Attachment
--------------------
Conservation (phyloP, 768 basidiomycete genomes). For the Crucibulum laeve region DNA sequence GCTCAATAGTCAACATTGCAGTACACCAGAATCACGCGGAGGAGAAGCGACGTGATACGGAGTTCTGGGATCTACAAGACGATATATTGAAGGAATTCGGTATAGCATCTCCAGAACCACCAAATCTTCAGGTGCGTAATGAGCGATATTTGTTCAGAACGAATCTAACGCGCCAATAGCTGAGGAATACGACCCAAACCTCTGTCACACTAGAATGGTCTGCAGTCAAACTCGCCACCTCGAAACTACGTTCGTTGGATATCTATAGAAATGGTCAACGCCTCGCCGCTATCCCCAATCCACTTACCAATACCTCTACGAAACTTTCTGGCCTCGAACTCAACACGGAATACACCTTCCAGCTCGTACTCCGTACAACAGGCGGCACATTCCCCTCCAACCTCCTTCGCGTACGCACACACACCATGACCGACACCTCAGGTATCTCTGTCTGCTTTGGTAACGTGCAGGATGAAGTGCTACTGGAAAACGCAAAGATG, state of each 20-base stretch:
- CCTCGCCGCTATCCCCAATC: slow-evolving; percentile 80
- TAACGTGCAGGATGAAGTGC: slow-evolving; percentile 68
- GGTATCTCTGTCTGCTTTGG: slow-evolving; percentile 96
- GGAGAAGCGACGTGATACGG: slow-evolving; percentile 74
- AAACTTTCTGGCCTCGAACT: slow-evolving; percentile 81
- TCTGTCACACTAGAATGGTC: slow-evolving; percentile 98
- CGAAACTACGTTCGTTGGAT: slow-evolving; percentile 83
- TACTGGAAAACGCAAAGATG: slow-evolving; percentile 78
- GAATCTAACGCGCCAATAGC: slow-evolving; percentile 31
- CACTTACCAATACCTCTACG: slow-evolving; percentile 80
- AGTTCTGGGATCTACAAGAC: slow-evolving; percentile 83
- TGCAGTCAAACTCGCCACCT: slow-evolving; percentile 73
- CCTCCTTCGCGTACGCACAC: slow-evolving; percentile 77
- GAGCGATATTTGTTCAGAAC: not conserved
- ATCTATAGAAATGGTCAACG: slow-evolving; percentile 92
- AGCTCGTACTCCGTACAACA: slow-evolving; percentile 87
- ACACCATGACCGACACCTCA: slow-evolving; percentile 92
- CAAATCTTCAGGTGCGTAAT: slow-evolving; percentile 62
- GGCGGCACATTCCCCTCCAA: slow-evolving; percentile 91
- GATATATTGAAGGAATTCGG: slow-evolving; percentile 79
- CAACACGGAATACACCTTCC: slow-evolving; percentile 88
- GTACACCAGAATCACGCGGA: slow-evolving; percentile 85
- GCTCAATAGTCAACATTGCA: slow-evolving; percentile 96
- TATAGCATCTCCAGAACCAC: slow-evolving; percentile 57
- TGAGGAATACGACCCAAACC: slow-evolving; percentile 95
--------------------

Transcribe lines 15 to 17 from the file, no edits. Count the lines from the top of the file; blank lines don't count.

- GAGCGATATTTGTTCAGAAC: not conserved
- ATCTATAGAAATGGTCAACG: slow-evolving; percentile 92
- AGCTCGTACTCCGTACAACA: slow-evolving; percentile 87